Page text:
The people of the District, at a special election held in December, 1865, by a vote almost unanimous (7369 to 35) voted against the extension to negroes of the right of Suffrage. In 1860 the population of the District was 60,000 whites and 14,000 people of color; now there are 100,000 whites and 30,000 colored; the augmentation of the colored population is owing mainly to the influx of escaped fugitives from Maryland and Virginia.

Having heretofore been held in slavery “and denied all opportunities for mental culture, we should inquire whether, after so brief a probation, they are, as a class, capable of an intelligent exercise of the right of Suffrage, and qualified to discharge the duties of official position.” The President is clearly of opinion that they are not.

And, moreover, “clothed with the right of Suffrage, their numbers largely in excess of the demand for labor, would soon be increased by an efflux from the surrounding States; and hardly yet capable of forming correct judgments upon the important questions that often make the issues of a political contest, they could readily be made subservient to the purposes of designing persons; and it would be within their power in one year to come into the District in such numbers as to have the supreme control of the white race, and to govern them by their own officers, and by the exercise of all the municipal authority—among the rest, of the right of taxation over property in which they have no interest.”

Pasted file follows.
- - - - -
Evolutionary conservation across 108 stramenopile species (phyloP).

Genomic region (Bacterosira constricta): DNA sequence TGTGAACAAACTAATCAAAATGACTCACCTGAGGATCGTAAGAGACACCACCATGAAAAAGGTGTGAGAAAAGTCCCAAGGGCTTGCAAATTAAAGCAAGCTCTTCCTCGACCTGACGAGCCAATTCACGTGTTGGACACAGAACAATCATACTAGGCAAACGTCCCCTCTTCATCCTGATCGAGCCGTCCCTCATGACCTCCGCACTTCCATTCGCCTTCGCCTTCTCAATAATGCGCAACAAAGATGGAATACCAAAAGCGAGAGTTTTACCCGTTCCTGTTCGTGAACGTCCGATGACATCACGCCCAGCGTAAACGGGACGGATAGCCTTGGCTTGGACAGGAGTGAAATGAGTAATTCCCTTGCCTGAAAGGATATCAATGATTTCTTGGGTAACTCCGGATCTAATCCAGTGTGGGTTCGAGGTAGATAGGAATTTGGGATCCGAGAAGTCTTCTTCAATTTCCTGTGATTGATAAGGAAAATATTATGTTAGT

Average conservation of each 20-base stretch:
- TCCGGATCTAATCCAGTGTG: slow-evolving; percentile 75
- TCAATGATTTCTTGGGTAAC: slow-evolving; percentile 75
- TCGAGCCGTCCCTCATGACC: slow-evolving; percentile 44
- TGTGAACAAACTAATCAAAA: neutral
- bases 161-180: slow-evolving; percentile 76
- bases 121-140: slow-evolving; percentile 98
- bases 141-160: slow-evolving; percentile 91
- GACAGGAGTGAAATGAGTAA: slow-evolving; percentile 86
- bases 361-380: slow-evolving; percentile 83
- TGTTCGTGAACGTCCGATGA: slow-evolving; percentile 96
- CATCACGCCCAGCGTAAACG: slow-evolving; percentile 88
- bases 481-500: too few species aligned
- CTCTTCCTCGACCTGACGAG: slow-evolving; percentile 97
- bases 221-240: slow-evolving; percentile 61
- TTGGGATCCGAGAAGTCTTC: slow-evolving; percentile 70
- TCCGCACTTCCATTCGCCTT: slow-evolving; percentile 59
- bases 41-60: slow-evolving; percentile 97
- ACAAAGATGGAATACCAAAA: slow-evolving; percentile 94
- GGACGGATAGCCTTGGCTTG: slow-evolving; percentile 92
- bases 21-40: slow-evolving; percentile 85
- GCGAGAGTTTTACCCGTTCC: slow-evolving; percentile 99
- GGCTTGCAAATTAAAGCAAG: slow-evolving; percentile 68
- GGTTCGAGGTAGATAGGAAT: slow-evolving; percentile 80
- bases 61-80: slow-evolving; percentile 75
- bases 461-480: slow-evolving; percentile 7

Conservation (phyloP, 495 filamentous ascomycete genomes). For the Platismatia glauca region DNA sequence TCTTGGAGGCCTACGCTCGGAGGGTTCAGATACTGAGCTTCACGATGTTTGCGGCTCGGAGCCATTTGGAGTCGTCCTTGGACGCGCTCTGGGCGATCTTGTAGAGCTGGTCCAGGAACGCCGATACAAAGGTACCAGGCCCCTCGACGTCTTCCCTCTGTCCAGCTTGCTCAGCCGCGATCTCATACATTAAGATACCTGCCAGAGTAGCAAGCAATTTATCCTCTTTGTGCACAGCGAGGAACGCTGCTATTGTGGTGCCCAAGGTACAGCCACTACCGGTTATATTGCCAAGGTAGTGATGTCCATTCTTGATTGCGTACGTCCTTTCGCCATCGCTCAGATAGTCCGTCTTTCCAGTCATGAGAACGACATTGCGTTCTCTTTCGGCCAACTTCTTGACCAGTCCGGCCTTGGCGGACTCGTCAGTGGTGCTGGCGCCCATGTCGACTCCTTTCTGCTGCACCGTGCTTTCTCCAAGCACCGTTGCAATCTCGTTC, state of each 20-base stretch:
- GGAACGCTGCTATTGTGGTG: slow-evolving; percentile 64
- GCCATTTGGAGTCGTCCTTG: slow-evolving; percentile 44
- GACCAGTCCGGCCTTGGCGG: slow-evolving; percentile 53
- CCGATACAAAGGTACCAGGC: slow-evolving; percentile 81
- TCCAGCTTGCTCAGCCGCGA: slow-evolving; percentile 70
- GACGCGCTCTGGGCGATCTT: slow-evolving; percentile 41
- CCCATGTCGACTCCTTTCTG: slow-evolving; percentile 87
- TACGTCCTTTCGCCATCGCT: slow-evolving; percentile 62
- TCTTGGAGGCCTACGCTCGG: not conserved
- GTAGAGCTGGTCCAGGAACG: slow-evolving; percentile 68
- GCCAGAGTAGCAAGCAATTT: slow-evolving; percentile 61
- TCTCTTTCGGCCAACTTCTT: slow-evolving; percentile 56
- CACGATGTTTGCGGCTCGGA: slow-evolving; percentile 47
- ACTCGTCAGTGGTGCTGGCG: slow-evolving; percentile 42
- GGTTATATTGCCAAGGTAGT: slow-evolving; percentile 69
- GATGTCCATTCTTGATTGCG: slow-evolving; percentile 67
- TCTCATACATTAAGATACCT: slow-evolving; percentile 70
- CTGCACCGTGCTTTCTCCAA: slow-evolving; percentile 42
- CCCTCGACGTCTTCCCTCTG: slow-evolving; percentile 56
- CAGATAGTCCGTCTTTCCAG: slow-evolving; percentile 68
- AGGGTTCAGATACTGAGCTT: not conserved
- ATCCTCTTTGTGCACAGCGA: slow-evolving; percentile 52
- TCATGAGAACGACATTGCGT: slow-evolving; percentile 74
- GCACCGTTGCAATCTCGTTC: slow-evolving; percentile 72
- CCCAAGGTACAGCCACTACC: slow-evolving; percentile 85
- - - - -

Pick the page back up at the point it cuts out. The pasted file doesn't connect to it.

The President says that this law, “imposed upon an unwilling people, placed by the Constitution under the exclusive legislation of Congress, would be viewed as an arbitrary exercise of power, and as an indication by the country of the purpose of Congress to compel the acceptance of negro suffrage by the States. It would engender a feeling of opposition and hatred between the two races which would prevent them from living together in a state of mutual friendliness.”